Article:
Boyd Kenkhuis (MD/PhD-student at Dept. of Human Genetics, Leiden University Medical Center) was granted the Eurolife Scholarship for Early Career Researchers, to visit the Centre for Clinical Brain Sciences at University of Edinburgh. During his 6-months stay (supported by a Eurolife scholarship), he studied iron accumulation in Alzheimer’s disease using iPSC-derived microglia.
The main aim of the study was to elucidate the pathophysiological and functional consequences of iron deposition in human iPSC-derived microglia-like cells (iMG). During the Eurolife Scholarship, Boyd was supervised by Prof. Josef Priller, chair of Brain Inflammation and Repair at the University of Edinburgh and the UK Dementia Research Institute. Supervisors at his home institute are: Louise van der Weerd, Willeke van Roon-Mom and Silvère van der Maarel (Dept. of Human Genetics, LUMC). The grant of 6.500 euro was funded by the Directorate of Research Policy, LUMC.
“I was not only able to increase my own skillset and knowledge, but also contribute to the development of a novel protocol to differentiate reproducible high-quality microglia from iPSCs, which will be published shortly”
By Boyd Kenkhuis, Eurolife Scholarship Program for Early Career Researchers Grantee (2018/2019) from the Leiden University Medical Center at the University of Edinburgh
Together with a Knowledge-Exchange fellowship I received from the Alzheimer’s Society, the Eurolife Early-Career Scholarship (6.500 euro, provided by LUMC) enabled me to visit the UK Dementia Research Institute at the University of Edinburgh from January to August 2019. This local institute is part of a bigger consortium of six universities throughout the United Kingdom, all with a joint research aim of curing dementia.
Already on the first day at the institute, a symposium had been organised with all research-groups that are part of the institute. From the very first moment, I was amazed by the incredible amount and variety of research into Dementia that takes place at the University of Edinburgh. Whereas in Leiden I am one of the few interested in the role of immune-cells in the pathogenesis of Alzheimer’s Disease, in Edinburgh multiple research-groups have this specific cell as focus of their whole research-line. This led to many interesting conversations and novel ideas to implement in my research.
The aim of my visit was to become familiar with the differentiation of induced pluripotent stem cells (iPSCs) into microglia (the brain resident immune cell), to study the role of microglia-mediated iron toxicity in Alzheimer’s disease. The exchange enabled me to learn all the ropes involved in stem cell work, via close collaboration with a post-doc in the lab of prof. Priller, and establish assays to mimic observed brain iron-accumulation in microglia. Now that I am back in the LUMC, I can transfer the gained knowledge into the lab here, of which not only my own group can benefit, but also other researchers in the LUMC interested in this cell type. Additionally, in the end I was not only able to increase my own skillset and knowledge, but also contribute to the development of a novel protocol to differentiate reproducible high-quality microglia from iPSCs, which will be published shortly.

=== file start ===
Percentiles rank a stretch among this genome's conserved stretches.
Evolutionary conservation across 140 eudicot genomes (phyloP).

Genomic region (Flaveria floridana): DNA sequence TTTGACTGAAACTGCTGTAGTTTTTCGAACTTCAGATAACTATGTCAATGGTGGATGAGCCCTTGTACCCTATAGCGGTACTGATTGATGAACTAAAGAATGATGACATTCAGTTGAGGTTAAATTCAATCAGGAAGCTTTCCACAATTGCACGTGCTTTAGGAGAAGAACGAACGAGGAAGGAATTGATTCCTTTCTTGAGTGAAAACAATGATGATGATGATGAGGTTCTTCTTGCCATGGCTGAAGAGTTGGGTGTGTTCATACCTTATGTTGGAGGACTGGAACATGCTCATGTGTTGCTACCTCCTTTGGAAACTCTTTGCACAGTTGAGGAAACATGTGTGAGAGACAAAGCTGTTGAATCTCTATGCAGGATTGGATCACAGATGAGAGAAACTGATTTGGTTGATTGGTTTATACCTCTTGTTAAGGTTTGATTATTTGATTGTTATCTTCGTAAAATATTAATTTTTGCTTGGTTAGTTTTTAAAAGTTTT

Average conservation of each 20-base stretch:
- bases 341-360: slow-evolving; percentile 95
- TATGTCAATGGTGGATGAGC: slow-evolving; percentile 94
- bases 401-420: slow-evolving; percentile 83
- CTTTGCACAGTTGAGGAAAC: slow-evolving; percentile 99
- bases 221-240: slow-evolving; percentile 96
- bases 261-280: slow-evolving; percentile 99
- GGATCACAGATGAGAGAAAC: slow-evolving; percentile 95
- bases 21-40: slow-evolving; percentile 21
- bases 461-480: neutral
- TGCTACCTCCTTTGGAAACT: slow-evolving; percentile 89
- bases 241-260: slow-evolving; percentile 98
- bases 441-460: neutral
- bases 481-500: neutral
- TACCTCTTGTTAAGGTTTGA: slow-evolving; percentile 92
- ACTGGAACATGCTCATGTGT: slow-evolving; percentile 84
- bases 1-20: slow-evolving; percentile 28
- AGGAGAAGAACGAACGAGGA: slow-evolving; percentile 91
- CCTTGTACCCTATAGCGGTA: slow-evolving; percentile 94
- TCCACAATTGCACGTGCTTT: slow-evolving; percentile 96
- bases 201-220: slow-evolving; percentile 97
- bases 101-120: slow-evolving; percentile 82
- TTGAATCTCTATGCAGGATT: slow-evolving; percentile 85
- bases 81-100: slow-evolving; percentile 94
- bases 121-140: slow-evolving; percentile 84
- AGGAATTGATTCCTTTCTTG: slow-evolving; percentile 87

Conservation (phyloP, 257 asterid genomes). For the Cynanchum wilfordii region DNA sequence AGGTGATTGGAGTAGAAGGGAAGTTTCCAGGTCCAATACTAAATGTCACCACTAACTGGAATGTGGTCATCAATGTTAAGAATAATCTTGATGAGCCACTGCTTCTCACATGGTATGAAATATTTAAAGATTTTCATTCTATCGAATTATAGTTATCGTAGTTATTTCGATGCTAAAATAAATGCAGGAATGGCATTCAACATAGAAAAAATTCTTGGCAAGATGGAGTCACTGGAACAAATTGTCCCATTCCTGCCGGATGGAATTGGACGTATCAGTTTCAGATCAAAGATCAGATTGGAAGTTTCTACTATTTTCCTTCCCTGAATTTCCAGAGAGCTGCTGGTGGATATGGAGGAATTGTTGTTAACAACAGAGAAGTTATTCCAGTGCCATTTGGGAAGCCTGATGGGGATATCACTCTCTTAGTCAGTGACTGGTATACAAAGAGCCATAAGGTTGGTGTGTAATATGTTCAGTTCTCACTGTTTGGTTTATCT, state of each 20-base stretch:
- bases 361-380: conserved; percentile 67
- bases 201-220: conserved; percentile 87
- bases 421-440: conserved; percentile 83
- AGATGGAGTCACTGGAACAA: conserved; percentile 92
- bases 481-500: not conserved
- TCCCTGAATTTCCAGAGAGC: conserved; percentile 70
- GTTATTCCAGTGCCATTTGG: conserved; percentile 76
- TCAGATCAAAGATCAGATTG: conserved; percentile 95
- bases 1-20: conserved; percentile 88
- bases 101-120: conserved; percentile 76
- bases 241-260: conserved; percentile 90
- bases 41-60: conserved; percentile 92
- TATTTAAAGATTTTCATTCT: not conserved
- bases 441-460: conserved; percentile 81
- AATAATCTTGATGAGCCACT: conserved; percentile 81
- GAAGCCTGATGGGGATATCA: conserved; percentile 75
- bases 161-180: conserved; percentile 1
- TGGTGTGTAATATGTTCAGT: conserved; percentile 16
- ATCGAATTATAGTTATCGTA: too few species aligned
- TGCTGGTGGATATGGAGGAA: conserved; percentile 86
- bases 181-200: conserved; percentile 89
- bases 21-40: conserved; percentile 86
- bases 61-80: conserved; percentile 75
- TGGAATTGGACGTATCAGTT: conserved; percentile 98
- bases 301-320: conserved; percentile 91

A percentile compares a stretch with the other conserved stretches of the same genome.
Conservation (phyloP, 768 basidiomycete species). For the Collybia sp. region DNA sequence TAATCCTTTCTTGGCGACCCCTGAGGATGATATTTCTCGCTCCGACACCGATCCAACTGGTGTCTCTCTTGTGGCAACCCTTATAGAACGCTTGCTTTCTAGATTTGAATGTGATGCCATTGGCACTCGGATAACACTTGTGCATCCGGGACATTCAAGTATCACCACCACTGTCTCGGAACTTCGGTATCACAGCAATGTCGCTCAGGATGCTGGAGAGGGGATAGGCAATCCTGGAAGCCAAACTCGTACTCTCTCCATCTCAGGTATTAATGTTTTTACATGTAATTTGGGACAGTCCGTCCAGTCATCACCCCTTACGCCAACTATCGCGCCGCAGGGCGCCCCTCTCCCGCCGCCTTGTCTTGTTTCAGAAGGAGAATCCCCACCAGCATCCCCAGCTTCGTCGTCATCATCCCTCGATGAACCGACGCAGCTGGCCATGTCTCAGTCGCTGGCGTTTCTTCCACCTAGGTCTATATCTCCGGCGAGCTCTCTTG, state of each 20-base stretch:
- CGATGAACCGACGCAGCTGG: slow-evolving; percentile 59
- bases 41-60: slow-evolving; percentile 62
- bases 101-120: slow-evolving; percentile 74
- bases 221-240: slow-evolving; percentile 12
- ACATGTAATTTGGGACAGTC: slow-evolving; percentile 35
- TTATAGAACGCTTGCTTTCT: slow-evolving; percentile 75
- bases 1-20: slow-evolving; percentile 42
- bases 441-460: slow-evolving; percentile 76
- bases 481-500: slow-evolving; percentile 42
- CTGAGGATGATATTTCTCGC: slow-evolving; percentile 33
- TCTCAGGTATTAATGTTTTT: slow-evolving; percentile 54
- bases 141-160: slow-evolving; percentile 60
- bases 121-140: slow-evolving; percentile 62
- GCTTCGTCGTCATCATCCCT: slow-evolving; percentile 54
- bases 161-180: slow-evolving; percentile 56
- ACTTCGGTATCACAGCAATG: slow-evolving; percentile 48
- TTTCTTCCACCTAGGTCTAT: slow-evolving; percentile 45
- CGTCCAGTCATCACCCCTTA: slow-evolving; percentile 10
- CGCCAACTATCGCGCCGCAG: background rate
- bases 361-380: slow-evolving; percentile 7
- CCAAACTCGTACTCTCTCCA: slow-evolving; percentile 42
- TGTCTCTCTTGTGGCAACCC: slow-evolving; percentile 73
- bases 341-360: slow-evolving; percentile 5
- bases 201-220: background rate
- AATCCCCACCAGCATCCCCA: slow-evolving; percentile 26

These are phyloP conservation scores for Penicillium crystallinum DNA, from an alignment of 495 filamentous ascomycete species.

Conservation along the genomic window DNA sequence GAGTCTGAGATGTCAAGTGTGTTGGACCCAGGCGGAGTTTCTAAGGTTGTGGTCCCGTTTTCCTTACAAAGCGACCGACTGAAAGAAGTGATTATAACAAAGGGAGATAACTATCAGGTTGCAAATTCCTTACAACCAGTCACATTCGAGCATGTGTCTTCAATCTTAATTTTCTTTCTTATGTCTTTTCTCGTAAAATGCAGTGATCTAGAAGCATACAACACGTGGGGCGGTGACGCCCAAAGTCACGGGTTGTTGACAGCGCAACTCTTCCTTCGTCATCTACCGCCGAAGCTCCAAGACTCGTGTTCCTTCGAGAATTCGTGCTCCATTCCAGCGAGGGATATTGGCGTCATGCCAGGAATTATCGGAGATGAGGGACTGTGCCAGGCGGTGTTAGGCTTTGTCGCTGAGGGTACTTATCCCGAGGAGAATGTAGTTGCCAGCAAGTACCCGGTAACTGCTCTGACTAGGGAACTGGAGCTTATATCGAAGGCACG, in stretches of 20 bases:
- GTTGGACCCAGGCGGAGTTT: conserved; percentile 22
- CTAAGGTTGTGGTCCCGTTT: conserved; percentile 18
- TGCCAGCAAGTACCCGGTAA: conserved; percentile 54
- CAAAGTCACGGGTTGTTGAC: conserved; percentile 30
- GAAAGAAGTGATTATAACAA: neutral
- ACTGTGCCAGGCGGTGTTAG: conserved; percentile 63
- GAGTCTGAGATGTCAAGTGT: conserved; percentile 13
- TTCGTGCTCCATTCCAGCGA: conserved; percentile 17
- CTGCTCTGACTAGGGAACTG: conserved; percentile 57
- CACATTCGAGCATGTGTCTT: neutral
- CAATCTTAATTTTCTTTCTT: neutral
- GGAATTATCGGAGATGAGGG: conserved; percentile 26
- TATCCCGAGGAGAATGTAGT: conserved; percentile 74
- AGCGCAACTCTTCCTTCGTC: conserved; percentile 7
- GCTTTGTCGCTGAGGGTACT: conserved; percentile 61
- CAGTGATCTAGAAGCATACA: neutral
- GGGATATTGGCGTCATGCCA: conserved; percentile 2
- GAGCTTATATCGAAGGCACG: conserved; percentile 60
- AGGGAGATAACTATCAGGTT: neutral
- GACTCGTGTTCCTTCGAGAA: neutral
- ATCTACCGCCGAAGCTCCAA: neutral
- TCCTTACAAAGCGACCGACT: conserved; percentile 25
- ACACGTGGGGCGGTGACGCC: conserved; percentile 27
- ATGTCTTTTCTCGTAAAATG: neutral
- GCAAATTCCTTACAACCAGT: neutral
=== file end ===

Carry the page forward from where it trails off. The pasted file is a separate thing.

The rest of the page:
Besides working on my intended aims, I was lucky enough to also become involved in research-projects from neighbouring groups and establish two collaborations, both of which will lead to joint publications. More importantly, involvement in the many research-projects has massively broadened my network, which will be highly beneficial for the years after my PhD.
All in all, the exchange has been very fruitful as it has significantly strengthened the partnership between the labs, and there are currently multiple collaborative projects ongoing between the lab of prof. Priller and dr. Van Roon-Mom (LUMC). Additionally, I would like to thank the Eurolife consortium again and my supervisors that have made this exchange possible, as it has been a privilege to have worked with all brilliant people involved and I think this exchange will be one of the most valuable experiences of my PhD.